Tuesday, February 17, 2004

It's a "Miracle" that I didn't doze off watching the hoorayific recreation of the 1980 Olympics hockey hullaballooooo (methinks too many "ooooo"s spoil that sentence). Thank God (kicksave and a beauty) that they hired Count Dracula's son to play the Russky coach, Victor Tichonov. He's worth the price of admission alone, though I would have preferred that he had somehow appeared in more scenes...say like a dream sequence of a Slavic Satan, engorged with the blood of players of vanquished teams. Or, as comedy relief (because this movie just takes itself WAY TOO seriously), have good (Joe Flaherty's SCTV character Count Floyd) and bad ("Miracles"''s Viktor Tichonov) versions of Satan sitting on Herb Brooks' (Kurt Russell) shoulder offerring advice/curses as he spends night after night watching game film of the mighty Soviet Army....uhh, I mean, Hockey Team.
But that's just me. I'm old enough to remember watching the real thing (on tape delay..because ABC opted not to telecast it live), and it's tough to re-create the "Game". Not because of the action sequences, but because of the times the game was played in. The world is so much different, not safer or more dangerous, just different. While "Miracle" tries to set the tone of those times using a rapid montage of sound bites, tv footage, & occassional snapshots, the efforts fall a bit short. The "Game" was so special because of the peculiarity of the time/space continuum it occupied. And the end result was due, in large part, to a fluke. As Herb Brooks (Kurt Russell) said in the movie, "...in 10 games, we'd be lucky to win just one..and this will be the one."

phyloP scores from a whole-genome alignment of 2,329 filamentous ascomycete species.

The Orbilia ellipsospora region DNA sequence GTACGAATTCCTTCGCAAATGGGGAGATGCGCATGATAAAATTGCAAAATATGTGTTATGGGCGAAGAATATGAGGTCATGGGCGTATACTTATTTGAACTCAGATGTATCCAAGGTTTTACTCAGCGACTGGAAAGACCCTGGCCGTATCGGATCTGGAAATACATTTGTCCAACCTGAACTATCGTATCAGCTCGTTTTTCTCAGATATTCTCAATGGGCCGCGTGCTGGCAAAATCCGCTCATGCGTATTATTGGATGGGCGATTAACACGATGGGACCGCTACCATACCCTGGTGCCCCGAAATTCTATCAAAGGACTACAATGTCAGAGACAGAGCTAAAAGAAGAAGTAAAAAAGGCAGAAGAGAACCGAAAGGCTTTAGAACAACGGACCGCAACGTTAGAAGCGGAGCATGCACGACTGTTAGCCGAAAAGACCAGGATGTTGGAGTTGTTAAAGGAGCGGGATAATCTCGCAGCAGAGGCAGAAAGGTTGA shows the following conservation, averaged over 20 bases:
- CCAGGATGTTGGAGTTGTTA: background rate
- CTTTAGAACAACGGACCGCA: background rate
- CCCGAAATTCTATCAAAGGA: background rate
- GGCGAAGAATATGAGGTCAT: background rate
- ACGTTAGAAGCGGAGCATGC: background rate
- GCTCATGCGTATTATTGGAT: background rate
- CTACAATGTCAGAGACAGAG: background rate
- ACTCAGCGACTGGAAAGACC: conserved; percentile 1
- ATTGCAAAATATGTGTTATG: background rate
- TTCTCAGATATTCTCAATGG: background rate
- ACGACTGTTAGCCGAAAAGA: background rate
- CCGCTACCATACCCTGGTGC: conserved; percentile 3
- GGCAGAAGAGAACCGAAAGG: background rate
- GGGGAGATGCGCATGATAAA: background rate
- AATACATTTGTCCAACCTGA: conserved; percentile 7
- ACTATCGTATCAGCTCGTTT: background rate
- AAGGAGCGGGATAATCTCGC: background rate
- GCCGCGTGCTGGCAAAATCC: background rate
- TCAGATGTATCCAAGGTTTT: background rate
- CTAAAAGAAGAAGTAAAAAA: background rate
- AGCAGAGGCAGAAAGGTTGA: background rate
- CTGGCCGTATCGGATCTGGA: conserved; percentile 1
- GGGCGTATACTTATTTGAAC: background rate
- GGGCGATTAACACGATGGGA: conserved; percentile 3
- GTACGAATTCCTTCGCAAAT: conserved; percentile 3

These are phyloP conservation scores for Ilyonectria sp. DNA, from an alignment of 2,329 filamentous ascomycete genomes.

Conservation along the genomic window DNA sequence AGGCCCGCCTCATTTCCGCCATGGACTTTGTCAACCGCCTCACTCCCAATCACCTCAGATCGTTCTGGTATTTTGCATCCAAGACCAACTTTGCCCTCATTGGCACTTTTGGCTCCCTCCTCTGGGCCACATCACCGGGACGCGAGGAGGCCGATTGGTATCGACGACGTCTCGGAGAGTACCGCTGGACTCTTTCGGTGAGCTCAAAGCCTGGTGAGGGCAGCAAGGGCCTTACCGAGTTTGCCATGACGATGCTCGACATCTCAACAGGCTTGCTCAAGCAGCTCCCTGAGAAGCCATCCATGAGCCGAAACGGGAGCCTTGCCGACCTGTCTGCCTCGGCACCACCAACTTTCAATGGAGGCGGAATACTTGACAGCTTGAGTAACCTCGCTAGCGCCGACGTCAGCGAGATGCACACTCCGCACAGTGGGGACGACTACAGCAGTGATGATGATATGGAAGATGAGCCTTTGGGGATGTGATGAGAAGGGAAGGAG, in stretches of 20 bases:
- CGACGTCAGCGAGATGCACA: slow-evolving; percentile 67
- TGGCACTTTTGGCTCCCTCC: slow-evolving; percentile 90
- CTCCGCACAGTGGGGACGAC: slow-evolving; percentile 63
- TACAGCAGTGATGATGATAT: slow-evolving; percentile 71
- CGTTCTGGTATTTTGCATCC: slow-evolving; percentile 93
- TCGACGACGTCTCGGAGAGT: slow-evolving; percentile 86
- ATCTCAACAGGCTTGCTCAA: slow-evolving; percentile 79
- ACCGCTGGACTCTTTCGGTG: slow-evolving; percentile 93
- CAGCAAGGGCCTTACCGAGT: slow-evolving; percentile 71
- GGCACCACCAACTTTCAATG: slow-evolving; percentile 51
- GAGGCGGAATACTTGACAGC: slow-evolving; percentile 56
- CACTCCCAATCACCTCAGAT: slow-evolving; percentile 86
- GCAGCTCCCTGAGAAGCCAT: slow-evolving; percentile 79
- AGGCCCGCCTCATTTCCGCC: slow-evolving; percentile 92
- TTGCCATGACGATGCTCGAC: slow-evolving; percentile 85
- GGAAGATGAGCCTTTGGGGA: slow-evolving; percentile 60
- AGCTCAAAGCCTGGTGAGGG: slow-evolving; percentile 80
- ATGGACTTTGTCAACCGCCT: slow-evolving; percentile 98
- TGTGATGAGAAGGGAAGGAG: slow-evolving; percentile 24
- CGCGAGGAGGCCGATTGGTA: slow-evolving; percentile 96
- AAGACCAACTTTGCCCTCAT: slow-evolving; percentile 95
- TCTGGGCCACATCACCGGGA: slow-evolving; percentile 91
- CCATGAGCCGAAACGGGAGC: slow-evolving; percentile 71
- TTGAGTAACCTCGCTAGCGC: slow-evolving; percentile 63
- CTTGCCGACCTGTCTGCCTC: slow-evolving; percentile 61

The Walt Disney movie edges along that precipice where legitimate movies sometimes cross over into nationalist propaganda. Vilifying the Russians by giving them the unibrow, dark makeup, scowling in perpetuity look seems so out of place. They hated their coach Tichonov almost as much as we feared the team's prowess. I'm not suggesting that there be polite banter between crunching hits..but they could have eased up a bit on the totalitarianism and inserted some hints of humor or humanity.
Kurt Russell was enjoyable to watch. Aside from the nest of hair he had to wear, the Minnesota covered-dish/Lutheran accent he maintained throughout was believable and delightfully not East Coast affected. The action sequences were affective, although, if vilifying the Russians was the aim of the director, I wish he'd inserted Matthew Barnaby, Darcy Tucker, and Donald Brasheur (hey!! there may have been a Black Russian?!?!) into the Big Red uniforms. In addition to providing more crunching hits, I bet at least Barnaby would have cracked a toothless smile......and we always knew that American dental care reigned world supreme, regardless of our hockey exploits.

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